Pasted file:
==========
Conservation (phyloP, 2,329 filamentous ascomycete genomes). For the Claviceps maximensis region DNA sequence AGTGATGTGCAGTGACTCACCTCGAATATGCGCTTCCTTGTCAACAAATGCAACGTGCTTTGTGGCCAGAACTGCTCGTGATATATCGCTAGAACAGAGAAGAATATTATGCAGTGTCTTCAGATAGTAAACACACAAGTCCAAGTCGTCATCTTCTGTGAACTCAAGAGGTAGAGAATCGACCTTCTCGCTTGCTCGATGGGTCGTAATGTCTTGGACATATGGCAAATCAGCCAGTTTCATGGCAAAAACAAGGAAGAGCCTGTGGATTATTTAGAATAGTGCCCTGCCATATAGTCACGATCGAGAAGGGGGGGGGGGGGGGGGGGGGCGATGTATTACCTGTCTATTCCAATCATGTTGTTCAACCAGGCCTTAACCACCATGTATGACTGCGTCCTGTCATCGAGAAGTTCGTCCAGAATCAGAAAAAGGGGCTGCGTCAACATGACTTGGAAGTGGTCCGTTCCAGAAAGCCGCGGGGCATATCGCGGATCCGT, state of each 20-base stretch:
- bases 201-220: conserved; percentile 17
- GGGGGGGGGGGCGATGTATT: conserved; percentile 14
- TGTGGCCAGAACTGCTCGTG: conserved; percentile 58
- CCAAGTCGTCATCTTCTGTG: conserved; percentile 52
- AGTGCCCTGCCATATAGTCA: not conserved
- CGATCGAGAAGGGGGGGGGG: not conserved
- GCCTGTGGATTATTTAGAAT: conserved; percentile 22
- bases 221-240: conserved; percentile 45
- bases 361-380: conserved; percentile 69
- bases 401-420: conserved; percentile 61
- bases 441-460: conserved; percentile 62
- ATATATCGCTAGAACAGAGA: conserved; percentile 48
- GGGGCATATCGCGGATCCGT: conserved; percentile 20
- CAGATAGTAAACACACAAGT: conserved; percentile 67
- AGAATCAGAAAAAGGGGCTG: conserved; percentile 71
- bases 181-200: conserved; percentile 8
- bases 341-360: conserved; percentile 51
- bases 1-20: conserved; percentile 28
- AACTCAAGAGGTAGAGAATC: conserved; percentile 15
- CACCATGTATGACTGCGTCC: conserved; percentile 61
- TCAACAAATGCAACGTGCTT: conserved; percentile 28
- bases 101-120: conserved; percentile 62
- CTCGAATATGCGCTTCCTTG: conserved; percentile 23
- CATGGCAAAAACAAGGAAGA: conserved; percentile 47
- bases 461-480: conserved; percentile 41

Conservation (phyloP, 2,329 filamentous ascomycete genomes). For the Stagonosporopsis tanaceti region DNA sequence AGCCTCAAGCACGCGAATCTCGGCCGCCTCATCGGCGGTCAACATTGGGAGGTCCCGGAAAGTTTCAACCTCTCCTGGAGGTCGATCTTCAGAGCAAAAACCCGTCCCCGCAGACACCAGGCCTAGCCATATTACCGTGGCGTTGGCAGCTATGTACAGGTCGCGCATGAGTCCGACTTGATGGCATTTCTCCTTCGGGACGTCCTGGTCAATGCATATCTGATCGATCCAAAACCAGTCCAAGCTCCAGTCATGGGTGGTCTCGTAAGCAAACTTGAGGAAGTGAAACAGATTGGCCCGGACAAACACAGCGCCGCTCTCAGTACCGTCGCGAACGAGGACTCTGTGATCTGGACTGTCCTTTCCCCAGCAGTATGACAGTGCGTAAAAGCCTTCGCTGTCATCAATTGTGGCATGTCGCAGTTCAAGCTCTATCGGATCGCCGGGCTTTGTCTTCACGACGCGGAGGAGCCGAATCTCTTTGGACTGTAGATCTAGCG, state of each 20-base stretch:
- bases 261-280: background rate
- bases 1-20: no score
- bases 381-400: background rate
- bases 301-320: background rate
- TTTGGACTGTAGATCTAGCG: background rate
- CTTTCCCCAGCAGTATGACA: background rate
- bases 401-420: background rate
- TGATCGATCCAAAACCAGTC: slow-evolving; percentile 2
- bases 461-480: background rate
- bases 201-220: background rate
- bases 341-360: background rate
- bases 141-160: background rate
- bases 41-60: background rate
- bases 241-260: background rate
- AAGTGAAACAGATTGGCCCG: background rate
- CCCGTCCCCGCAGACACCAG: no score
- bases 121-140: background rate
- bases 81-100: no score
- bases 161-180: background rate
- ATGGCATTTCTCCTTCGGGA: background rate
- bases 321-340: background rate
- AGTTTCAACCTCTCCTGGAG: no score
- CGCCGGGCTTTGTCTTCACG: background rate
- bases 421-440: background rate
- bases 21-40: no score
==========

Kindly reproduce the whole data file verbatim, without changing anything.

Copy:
Conservation (phyloP, 2,329 filamentous ascomycete genomes). For the Claviceps maximensis region DNA sequence AGTGATGTGCAGTGACTCACCTCGAATATGCGCTTCCTTGTCAACAAATGCAACGTGCTTTGTGGCCAGAACTGCTCGTGATATATCGCTAGAACAGAGAAGAATATTATGCAGTGTCTTCAGATAGTAAACACACAAGTCCAAGTCGTCATCTTCTGTGAACTCAAGAGGTAGAGAATCGACCTTCTCGCTTGCTCGATGGGTCGTAATGTCTTGGACATATGGCAAATCAGCCAGTTTCATGGCAAAAACAAGGAAGAGCCTGTGGATTATTTAGAATAGTGCCCTGCCATATAGTCACGATCGAGAAGGGGGGGGGGGGGGGGGGGGGCGATGTATTACCTGTCTATTCCAATCATGTTGTTCAACCAGGCCTTAACCACCATGTATGACTGCGTCCTGTCATCGAGAAGTTCGTCCAGAATCAGAAAAAGGGGCTGCGTCAACATGACTTGGAAGTGGTCCGTTCCAGAAAGCCGCGGGGCATATCGCGGATCCGT, state of each 20-base stretch:
- bases 201-220: conserved; percentile 17
- GGGGGGGGGGGCGATGTATT: conserved; percentile 14
- TGTGGCCAGAACTGCTCGTG: conserved; percentile 58
- CCAAGTCGTCATCTTCTGTG: conserved; percentile 52
- AGTGCCCTGCCATATAGTCA: not conserved
- CGATCGAGAAGGGGGGGGGG: not conserved
- GCCTGTGGATTATTTAGAAT: conserved; percentile 22
- bases 221-240: conserved; percentile 45
- bases 361-380: conserved; percentile 69
- bases 401-420: conserved; percentile 61
- bases 441-460: conserved; percentile 62
- ATATATCGCTAGAACAGAGA: conserved; percentile 48
- GGGGCATATCGCGGATCCGT: conserved; percentile 20
- CAGATAGTAAACACACAAGT: conserved; percentile 67
- AGAATCAGAAAAAGGGGCTG: conserved; percentile 71
- bases 181-200: conserved; percentile 8
- bases 341-360: conserved; percentile 51
- bases 1-20: conserved; percentile 28
- AACTCAAGAGGTAGAGAATC: conserved; percentile 15
- CACCATGTATGACTGCGTCC: conserved; percentile 61
- TCAACAAATGCAACGTGCTT: conserved; percentile 28
- bases 101-120: conserved; percentile 62
- CTCGAATATGCGCTTCCTTG: conserved; percentile 23
- CATGGCAAAAACAAGGAAGA: conserved; percentile 47
- bases 461-480: conserved; percentile 41

Conservation (phyloP, 2,329 filamentous ascomycete genomes). For the Stagonosporopsis tanaceti region DNA sequence AGCCTCAAGCACGCGAATCTCGGCCGCCTCATCGGCGGTCAACATTGGGAGGTCCCGGAAAGTTTCAACCTCTCCTGGAGGTCGATCTTCAGAGCAAAAACCCGTCCCCGCAGACACCAGGCCTAGCCATATTACCGTGGCGTTGGCAGCTATGTACAGGTCGCGCATGAGTCCGACTTGATGGCATTTCTCCTTCGGGACGTCCTGGTCAATGCATATCTGATCGATCCAAAACCAGTCCAAGCTCCAGTCATGGGTGGTCTCGTAAGCAAACTTGAGGAAGTGAAACAGATTGGCCCGGACAAACACAGCGCCGCTCTCAGTACCGTCGCGAACGAGGACTCTGTGATCTGGACTGTCCTTTCCCCAGCAGTATGACAGTGCGTAAAAGCCTTCGCTGTCATCAATTGTGGCATGTCGCAGTTCAAGCTCTATCGGATCGCCGGGCTTTGTCTTCACGACGCGGAGGAGCCGAATCTCTTTGGACTGTAGATCTAGCG, state of each 20-base stretch:
- bases 261-280: background rate
- bases 1-20: no score
- bases 381-400: background rate
- bases 301-320: background rate
- TTTGGACTGTAGATCTAGCG: background rate
- CTTTCCCCAGCAGTATGACA: background rate
- bases 401-420: background rate
- TGATCGATCCAAAACCAGTC: slow-evolving; percentile 2
- bases 461-480: background rate
- bases 201-220: background rate
- bases 341-360: background rate
- bases 141-160: background rate
- bases 41-60: background rate
- bases 241-260: background rate
- AAGTGAAACAGATTGGCCCG: background rate
- CCCGTCCCCGCAGACACCAG: no score
- bases 121-140: background rate
- bases 81-100: no score
- bases 161-180: background rate
- ATGGCATTTCTCCTTCGGGA: background rate
- bases 321-340: background rate
- AGTTTCAACCTCTCCTGGAG: no score
- CGCCGGGCTTTGTCTTCACG: background rate
- bases 421-440: background rate
- bases 21-40: no score